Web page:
Up Your Exposure
Snow is fundamentally difficult to photograph accurately. I see snow and know that it is white; you see snow and know that it is white; but your camera sees snow and does not know that snow is white. Your camera and its sensor see snow and know that it is brighter than the 'expected' exposure. It responds (assuming you are shooting in any mode other than manual) by taking a photograph that darkens the snow to match the average exposure of an image. (Confused about exposure? Take a moment to catch up here by reading All about Exposure and More about Exposure: how to fix common exposure problems.)
|Here the snow looks much darker than it did.|
Follow the Snow
Memorable snow photographs require patience and timing. While you can photograph snow lying on the ground on nearly any given day, you can only photograph pristine white snow just as or just after it has finished falling. The glorious snow that sticks to trees and transforms everything into a winter wonderland does not last long after the sun and the wind catch up with it.
If you are going to be outdoors photographing falling snow, you want to take some basic precautions to keep your camera safe and dry. The simplest method is to use a gallon plastic bag and cut out one corner of the bag. Stick your lens through this cut out and use your lens hood to secure the bag around the camera and lens.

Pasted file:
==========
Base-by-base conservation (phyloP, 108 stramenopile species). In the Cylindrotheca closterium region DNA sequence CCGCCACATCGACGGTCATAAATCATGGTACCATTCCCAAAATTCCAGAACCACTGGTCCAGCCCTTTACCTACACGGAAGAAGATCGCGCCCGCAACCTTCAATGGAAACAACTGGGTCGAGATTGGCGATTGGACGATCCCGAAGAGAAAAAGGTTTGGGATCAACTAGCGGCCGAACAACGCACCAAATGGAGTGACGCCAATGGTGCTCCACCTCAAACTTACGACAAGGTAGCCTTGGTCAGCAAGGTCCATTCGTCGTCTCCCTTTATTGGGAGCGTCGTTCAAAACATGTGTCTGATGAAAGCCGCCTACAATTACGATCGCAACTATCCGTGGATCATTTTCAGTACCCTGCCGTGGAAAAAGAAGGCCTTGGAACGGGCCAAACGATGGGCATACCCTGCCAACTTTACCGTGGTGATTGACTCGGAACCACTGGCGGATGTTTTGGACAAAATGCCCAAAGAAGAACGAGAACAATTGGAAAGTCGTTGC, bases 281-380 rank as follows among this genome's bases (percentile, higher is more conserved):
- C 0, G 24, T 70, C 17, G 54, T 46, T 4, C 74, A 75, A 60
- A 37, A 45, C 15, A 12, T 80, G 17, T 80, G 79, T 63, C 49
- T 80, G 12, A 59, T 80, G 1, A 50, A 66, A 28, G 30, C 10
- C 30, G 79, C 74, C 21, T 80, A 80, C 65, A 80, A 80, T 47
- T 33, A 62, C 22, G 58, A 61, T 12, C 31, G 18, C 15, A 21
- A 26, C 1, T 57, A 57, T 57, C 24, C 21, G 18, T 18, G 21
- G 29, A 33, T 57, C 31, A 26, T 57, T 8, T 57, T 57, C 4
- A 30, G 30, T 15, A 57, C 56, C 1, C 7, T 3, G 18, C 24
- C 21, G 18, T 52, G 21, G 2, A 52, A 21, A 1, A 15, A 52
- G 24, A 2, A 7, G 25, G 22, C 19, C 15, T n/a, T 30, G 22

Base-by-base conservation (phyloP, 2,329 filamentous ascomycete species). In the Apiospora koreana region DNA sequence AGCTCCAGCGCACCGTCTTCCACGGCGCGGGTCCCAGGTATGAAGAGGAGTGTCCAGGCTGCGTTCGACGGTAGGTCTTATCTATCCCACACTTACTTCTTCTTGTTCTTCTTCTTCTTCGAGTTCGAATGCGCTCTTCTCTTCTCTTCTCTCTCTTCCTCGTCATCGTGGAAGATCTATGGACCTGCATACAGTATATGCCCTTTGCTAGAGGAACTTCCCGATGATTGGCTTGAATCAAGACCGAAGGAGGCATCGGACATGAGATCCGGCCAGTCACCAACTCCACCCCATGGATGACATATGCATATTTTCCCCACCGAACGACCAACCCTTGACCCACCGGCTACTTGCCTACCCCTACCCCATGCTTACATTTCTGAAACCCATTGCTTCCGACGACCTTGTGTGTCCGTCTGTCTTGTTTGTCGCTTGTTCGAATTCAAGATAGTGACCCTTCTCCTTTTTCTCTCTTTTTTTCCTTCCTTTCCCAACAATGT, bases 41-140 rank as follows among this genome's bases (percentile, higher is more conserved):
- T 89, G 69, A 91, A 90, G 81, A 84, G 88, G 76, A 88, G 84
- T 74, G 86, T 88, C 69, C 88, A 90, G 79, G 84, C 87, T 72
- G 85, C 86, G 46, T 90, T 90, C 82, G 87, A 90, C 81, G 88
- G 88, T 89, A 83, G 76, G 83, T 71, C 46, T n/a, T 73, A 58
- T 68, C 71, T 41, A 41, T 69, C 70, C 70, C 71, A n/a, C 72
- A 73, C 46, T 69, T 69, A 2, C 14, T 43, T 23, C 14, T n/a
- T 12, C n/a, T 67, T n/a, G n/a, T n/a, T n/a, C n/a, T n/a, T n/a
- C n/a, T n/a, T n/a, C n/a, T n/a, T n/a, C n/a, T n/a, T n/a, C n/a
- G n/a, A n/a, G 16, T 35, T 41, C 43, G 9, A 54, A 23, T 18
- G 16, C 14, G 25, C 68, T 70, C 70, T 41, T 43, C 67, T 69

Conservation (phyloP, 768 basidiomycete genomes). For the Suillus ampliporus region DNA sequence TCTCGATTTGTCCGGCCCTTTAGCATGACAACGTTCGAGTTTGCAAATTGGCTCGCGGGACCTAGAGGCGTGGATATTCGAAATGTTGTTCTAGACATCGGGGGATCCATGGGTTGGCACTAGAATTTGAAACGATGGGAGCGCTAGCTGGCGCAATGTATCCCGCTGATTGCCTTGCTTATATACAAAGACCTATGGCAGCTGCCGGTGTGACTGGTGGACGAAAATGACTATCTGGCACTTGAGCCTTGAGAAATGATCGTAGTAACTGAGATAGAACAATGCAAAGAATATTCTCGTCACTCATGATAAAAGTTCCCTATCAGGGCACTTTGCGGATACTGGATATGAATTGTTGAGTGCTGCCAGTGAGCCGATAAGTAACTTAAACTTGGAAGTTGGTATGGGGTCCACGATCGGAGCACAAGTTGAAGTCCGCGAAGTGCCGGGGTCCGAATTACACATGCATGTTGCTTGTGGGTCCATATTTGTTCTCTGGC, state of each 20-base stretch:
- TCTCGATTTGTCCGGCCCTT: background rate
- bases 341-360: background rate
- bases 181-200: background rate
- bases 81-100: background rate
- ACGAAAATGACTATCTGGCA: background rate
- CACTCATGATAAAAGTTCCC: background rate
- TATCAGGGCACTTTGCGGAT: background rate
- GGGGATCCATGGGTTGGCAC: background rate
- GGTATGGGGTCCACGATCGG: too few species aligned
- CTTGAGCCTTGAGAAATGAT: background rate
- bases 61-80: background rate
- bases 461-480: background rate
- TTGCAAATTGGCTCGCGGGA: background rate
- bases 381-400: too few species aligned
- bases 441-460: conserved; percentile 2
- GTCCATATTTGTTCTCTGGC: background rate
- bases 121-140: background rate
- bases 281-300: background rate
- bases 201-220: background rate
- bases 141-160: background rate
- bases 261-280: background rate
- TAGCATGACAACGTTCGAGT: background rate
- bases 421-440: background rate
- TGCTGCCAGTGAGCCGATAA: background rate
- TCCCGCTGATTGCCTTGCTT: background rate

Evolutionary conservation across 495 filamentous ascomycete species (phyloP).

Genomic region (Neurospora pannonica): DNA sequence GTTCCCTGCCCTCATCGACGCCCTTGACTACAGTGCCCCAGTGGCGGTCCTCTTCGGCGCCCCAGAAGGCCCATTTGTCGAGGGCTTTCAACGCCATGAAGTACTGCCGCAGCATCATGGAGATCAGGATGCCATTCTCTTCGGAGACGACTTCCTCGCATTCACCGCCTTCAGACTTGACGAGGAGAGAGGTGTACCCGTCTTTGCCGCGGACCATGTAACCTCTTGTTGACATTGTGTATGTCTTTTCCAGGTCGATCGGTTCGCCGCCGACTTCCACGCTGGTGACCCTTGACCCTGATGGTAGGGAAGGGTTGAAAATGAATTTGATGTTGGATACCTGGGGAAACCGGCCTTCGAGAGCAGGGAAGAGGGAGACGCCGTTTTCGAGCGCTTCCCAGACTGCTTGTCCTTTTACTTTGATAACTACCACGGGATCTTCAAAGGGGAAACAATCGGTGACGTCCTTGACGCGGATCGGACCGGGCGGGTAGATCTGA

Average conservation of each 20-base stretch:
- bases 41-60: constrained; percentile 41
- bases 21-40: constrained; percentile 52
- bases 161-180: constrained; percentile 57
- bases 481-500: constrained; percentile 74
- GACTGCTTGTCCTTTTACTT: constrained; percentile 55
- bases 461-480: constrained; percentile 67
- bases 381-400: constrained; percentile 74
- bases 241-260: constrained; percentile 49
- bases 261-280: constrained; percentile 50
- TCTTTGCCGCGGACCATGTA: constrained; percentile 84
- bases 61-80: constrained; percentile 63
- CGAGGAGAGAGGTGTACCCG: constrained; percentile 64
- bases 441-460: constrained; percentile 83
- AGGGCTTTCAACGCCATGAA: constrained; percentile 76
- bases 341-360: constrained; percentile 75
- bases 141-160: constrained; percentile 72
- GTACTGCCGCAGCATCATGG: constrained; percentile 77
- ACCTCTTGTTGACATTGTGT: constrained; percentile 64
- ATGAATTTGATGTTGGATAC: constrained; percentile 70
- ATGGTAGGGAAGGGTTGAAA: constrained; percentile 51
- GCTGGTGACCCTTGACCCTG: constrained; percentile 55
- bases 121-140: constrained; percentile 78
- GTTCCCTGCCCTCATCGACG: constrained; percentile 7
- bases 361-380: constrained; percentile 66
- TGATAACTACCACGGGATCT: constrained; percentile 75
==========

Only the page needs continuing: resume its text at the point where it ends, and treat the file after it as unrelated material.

|Simple gallon bag as snow protection for your camera.|
Follow the Light
As with any subject, the intensity and direction of the light can have a big impact on your snow photographs. Backlight will bring shine and sparkle to newer snow, while early morning or late afternoon sun will bring long, dramatic shadows and possible silhouettes. Consider the 'look' you want in your snow photographs and choose a time of day that will match that intention.
|Four-shot panorama of sunrise over the skating rink.|
The sky can be a critical component of winter snow photographs. There is a huge difference in feeling and emotion between a bright, blue sky and an overcast, white one. For one, it is much easier to get correct exposures when shooting snow against a bright blue sky. An overcast sky also means that you will need wider apertures or longer shutter speeds to compensate for the reduced available light.
|Bottom image available for purchase.|
Take these few simple steps to dramatically improve your snow photographs. Start by nailing the exposure: use exposure compensation to deliberately overexposure your image slightly (positive values) to get the pure, white snow that you saw with your eyes. Get out there and capture the snow while it is still falling or soon after it has stopped, in order to capture pure, pristine snow fields and heavily laden trees. Think about the light and the time of day in order to get the shot you want, and remember the sky and use it to your advantage.
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